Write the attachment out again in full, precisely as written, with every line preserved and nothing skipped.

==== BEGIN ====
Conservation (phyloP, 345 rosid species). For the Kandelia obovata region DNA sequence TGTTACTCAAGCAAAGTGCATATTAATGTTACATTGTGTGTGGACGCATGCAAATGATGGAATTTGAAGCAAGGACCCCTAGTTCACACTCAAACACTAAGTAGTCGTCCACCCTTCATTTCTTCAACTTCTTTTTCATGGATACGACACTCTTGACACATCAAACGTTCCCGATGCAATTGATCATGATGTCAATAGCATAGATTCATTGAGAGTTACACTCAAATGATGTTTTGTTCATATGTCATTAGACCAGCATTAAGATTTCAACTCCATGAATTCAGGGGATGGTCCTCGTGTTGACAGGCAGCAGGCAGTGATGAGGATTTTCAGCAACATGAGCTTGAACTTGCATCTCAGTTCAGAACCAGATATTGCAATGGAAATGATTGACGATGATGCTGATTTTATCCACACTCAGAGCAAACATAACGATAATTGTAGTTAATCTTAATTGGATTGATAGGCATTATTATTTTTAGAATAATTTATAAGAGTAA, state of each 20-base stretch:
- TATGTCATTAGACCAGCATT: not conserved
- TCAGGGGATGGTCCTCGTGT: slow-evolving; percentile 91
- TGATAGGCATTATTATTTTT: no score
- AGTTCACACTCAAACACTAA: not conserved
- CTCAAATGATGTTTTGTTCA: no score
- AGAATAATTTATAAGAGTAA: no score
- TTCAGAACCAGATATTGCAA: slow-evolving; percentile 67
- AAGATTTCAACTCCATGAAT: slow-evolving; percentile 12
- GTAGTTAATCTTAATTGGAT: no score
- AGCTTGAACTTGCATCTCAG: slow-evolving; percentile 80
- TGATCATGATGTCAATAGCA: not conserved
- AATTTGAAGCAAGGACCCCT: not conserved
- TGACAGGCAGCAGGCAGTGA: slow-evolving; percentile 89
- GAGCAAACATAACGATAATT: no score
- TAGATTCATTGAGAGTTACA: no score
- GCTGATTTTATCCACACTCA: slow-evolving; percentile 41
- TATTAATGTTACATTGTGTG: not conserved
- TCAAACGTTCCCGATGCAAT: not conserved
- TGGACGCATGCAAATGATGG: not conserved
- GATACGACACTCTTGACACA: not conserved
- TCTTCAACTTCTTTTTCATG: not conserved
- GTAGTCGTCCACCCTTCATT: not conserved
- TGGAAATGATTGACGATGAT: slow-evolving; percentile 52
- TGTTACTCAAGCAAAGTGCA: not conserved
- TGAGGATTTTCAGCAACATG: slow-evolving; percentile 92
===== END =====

Conservation (phyloP, 345 rosid species). For the Kandelia obovata region DNA sequence TGTTACTCAAGCAAAGTGCATATTAATGTTACATTGTGTGTGGACGCATGCAAATGATGGAATTTGAAGCAAGGACCCCTAGTTCACACTCAAACACTAAGTAGTCGTCCACCCTTCATTTCTTCAACTTCTTTTTCATGGATACGACACTCTTGACACATCAAACGTTCCCGATGCAATTGATCATGATGTCAATAGCATAGATTCATTGAGAGTTACACTCAAATGATGTTTTGTTCATATGTCATTAGACCAGCATTAAGATTTCAACTCCATGAATTCAGGGGATGGTCCTCGTGTTGACAGGCAGCAGGCAGTGATGAGGATTTTCAGCAACATGAGCTTGAACTTGCATCTCAGTTCAGAACCAGATATTGCAATGGAAATGATTGACGATGATGCTGATTTTATCCACACTCAGAGCAAACATAACGATAATTGTAGTTAATCTTAATTGGATTGATAGGCATTATTATTTTTAGAATAATTTATAAGAGTAA, state of each 20-base stretch:
- TATGTCATTAGACCAGCATT: not conserved
- TCAGGGGATGGTCCTCGTGT: slow-evolving; percentile 91
- TGATAGGCATTATTATTTTT: no score
- AGTTCACACTCAAACACTAA: not conserved
- CTCAAATGATGTTTTGTTCA: no score
- AGAATAATTTATAAGAGTAA: no score
- TTCAGAACCAGATATTGCAA: slow-evolving; percentile 67
- AAGATTTCAACTCCATGAAT: slow-evolving; percentile 12
- GTAGTTAATCTTAATTGGAT: no score
- AGCTTGAACTTGCATCTCAG: slow-evolving; percentile 80
- TGATCATGATGTCAATAGCA: not conserved
- AATTTGAAGCAAGGACCCCT: not conserved
- TGACAGGCAGCAGGCAGTGA: slow-evolving; percentile 89
- GAGCAAACATAACGATAATT: no score
- TAGATTCATTGAGAGTTACA: no score
- GCTGATTTTATCCACACTCA: slow-evolving; percentile 41
- TATTAATGTTACATTGTGTG: not conserved
- TCAAACGTTCCCGATGCAAT: not conserved
- TGGACGCATGCAAATGATGG: not conserved
- GATACGACACTCTTGACACA: not conserved
- TCTTCAACTTCTTTTTCATG: not conserved
- GTAGTCGTCCACCCTTCATT: not conserved
- TGGAAATGATTGACGATGAT: slow-evolving; percentile 52
- TGTTACTCAAGCAAAGTGCA: not conserved
- TGAGGATTTTCAGCAACATG: slow-evolving; percentile 92